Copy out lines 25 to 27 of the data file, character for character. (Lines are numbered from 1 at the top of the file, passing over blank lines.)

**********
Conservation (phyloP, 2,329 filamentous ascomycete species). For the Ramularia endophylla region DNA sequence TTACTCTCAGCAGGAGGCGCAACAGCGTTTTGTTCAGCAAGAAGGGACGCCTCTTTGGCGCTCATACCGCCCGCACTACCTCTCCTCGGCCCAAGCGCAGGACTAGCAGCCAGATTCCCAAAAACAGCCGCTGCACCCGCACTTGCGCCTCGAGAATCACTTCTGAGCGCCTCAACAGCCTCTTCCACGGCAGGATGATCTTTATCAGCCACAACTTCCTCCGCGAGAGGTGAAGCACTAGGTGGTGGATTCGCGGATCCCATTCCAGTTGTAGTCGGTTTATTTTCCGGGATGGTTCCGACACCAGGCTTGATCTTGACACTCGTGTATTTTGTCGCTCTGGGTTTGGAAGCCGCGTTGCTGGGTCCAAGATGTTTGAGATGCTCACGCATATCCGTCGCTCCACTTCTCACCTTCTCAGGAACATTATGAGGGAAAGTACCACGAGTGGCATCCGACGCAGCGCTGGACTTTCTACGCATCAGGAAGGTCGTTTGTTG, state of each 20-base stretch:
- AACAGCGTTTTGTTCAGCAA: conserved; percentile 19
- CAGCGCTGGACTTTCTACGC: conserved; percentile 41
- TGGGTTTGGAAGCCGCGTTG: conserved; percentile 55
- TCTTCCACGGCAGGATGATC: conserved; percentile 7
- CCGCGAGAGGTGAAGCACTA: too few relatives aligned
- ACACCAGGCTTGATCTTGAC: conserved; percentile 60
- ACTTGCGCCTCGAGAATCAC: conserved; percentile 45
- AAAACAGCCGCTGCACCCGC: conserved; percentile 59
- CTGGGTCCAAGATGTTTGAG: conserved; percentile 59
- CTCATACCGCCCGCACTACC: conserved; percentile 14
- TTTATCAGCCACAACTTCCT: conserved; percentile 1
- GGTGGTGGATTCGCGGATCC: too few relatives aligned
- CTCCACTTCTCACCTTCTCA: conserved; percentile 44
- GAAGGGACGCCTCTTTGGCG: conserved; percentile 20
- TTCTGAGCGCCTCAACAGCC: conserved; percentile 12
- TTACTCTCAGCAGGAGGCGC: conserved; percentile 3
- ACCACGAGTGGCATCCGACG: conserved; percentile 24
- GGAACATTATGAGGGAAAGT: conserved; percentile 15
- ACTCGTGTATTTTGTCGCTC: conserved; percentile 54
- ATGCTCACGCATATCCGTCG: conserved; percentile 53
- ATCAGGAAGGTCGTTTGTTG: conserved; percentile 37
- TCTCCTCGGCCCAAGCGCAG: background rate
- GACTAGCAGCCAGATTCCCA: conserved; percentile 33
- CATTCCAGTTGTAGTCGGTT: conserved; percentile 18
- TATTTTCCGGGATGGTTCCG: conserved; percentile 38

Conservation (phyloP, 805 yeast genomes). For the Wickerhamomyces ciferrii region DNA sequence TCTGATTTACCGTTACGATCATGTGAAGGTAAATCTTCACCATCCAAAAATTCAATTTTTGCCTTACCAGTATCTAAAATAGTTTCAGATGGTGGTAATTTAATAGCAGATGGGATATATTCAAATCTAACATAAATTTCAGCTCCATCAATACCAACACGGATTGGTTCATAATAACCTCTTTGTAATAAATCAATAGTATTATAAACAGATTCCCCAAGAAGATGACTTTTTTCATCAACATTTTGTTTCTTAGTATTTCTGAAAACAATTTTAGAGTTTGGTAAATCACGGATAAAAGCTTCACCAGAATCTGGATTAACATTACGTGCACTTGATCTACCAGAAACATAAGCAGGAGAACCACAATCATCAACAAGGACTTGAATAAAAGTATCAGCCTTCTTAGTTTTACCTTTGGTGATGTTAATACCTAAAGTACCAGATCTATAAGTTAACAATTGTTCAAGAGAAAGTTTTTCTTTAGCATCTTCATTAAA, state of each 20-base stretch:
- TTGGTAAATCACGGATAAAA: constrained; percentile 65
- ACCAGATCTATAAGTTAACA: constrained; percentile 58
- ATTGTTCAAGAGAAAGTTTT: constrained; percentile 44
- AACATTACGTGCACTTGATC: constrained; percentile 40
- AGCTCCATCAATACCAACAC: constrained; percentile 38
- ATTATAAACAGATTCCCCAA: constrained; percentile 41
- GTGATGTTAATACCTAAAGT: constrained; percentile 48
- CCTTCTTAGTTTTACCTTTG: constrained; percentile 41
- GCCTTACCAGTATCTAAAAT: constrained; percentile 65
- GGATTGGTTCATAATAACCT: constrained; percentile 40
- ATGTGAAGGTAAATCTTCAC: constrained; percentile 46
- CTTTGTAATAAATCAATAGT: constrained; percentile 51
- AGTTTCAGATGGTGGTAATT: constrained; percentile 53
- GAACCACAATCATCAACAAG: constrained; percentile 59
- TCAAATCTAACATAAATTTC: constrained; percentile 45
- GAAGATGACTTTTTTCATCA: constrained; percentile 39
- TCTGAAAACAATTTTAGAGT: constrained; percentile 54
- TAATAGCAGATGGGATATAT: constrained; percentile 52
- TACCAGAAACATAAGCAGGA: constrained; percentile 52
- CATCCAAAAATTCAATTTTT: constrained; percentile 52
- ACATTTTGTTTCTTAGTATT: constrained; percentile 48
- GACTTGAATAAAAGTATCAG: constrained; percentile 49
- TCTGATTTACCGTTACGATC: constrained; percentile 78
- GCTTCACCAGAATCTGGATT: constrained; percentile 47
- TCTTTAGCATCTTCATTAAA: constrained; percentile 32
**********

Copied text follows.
- CATTCCAGTTGTAGTCGGTT: conserved; percentile 18
- TATTTTCCGGGATGGTTCCG: conserved; percentile 38

Conservation (phyloP, 805 yeast genomes). For the Wickerhamomyces ciferrii region DNA sequence TCTGATTTACCGTTACGATCATGTGAAGGTAAATCTTCACCATCCAAAAATTCAATTTTTGCCTTACCAGTATCTAAAATAGTTTCAGATGGTGGTAATTTAATAGCAGATGGGATATATTCAAATCTAACATAAATTTCAGCTCCATCAATACCAACACGGATTGGTTCATAATAACCTCTTTGTAATAAATCAATAGTATTATAAACAGATTCCCCAAGAAGATGACTTTTTTCATCAACATTTTGTTTCTTAGTATTTCTGAAAACAATTTTAGAGTTTGGTAAATCACGGATAAAAGCTTCACCAGAATCTGGATTAACATTACGTGCACTTGATCTACCAGAAACATAAGCAGGAGAACCACAATCATCAACAAGGACTTGAATAAAAGTATCAGCCTTCTTAGTTTTACCTTTGGTGATGTTAATACCTAAAGTACCAGATCTATAAGTTAACAATTGTTCAAGAGAAAGTTTTTCTTTAGCATCTTCATTAAA, state of each 20-base stretch: